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Normally, I’m not quite one for horror, but Other Words for Smoke had the perfect balance of creepiness, whimsy, action, and intrigue. With an unpredictable cast of characters, rich, suspenseful writing, LGTBTQ+ representation, and a gripping plot that kept me reading for hours on end, this novel is a true fantasy-horror masterpiece. Also, I kind of imagined one of the characters having a voice like that of Sir Patrick Stewart, so that probably added a half-star to my rating. (Just kidding about the last part of that 😜)

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Solid 9 on my rating scale, 4.5/5 stars on Goodreads. I highly recommend this book. 🙂

 

This book is a standalone, but the author has another, more dystopian novel (called Spare and Found Parts) that came out a few years ago, but I haven’t yet read. I think it’s available on the Kindle library, so I think I’ll have to check it out soon… 😉

 

Before I go, let me just say that I’ve got a few plans for different posts coming up soonish, but they may or may not be halted by my going back to school in a little over a week…😬 Hopefully I’ll get to a few of them by the end of the summer. Stay tuned, folks.

 

Thank you so much for reading this review! Have a wonderful rest of your day, take care of yourselves, and keep on reading!

 

 

 

Book Review Tuesday (7/30/19)-Soul of Stars

Hey, fellow bibliophiles, and welcome to the last Book Review Tuesday of July 2019!

 

And yes, this it it.

IT’S HERE.

THE SEQUEL AND CONCLUSION TO HEART OF IRON.

Man, if Heart of Iron was mindblowing, Soul of Stars was…earth-shattering. Galaxy-shattering? That should be a word. Unhyphenated.

Anyway, Soul of Stars is not only a gripping and fast-paced romp through the vast reaches of space, it’s a beautiful and perfectly wrapped-up conclusion to a duology like no other. An absolute gem.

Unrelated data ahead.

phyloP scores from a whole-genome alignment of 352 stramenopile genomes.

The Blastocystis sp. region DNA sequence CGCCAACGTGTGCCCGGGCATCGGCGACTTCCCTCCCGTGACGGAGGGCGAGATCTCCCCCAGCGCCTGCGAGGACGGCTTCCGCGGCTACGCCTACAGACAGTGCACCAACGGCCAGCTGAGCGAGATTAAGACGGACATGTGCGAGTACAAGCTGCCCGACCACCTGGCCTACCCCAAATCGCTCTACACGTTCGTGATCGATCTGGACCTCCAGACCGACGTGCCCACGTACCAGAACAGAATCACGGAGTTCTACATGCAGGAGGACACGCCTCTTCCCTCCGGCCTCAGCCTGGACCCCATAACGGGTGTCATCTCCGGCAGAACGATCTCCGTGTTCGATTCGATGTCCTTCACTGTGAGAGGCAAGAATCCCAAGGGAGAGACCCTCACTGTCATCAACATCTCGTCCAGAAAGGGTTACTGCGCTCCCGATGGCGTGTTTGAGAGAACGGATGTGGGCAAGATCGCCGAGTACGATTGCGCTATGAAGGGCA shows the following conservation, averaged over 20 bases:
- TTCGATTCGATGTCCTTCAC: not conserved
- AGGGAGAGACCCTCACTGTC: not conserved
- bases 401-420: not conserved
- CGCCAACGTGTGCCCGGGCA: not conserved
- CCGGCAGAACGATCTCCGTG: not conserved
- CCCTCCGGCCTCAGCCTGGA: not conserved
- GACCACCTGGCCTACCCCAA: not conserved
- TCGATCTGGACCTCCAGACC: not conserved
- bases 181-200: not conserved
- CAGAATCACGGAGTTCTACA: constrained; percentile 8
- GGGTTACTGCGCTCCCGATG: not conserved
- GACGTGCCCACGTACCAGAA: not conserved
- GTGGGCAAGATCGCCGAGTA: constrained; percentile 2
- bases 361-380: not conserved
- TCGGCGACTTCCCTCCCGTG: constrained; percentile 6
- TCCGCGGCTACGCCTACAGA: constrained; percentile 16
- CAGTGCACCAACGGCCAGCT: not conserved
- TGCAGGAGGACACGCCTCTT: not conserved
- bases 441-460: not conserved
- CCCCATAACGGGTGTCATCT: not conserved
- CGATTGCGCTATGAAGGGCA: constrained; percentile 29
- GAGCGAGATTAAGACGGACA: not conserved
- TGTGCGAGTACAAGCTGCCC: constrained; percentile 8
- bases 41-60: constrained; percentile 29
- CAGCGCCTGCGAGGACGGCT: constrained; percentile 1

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If you haven’t read Heart of Iron yet, please keep in mind that there’s probably going to be some spoilers in this review. Read that first, and you can read my review of it on 8/14/18. 😉

 

Enjoy this week’s review!

 

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Soul of Stars (Heart of Iron, #2)

In the blink of an eye, Ana has gone from a misbegotten orphan to the Empress of an entire star system. But after her beloved Di becomes the puppet of the notorious HIVE AI,  she is on the run again with a bounty on her back. It seems all is lost for both her and Di–once a Metal is taken over by the HIVE, there is no way out. Her last resort is to seek out the mysterious entity known only as Starbright–the only being that has ever been able to un-HIVE a metal. Ana finds what she’s looking for–a possible way to cure Di–but quickly becomes entangled in a galactic power struggle, with the lives of everyone she’s ever held dear at stake. What will Ana’s decisions cost her–and the rest of the Dossier’s crew?

 

 

And I thought Heart of Iron was an emotional rollercoaster…

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THE  F E E L S

 

Needless to say, Soul of Stars was a stunning end to the duology, with a heady dash of Poston’s signature space adventures, impeccable chemistry, and plenty of witty banter to go around. And…alright, I’ll say it. VERY emotional. I laughed out loud, I silenty cheered for the characters (it was only silent because I was in a library…), and I either cried or got close to crying…oh, I’d say around five separate times. No spoilers, but the last one kind of had me curling up in a ball. yEESH. 😭

Soul of Stars is a beautiful end to an absolutely unforgettable series. ∞/10, I’ll cherish this for years to come.

 

Thank you so much for reading this review! Have a wonderful rest of your day, and take care of yourselves!

 

 

 

 

Book Review Tuesday (7/23/19)-Descendant of the Crane

Hey, everyone, and welcome to this week’s Book Review Tuesday!

 

SO! I’ve been meaning to review this one for…almost a month now, whew. I had semi-average expectations for it, figuring that it would be more of an interim read than anything, something to tide me over. After reading a few rave reviews from another blogger and some of the Goodreads reviews, I was ultimately convinced.

And MAN…

Descendant of the Crane truly blew it out of the water! A seamless and riveting combination of fantasy and murder mystery. Waaaaaaay better than I expected it to be.

 

Enjoy this week’s review!

(also, apologies for the size of the cover image, this was the best that I could find 😦  )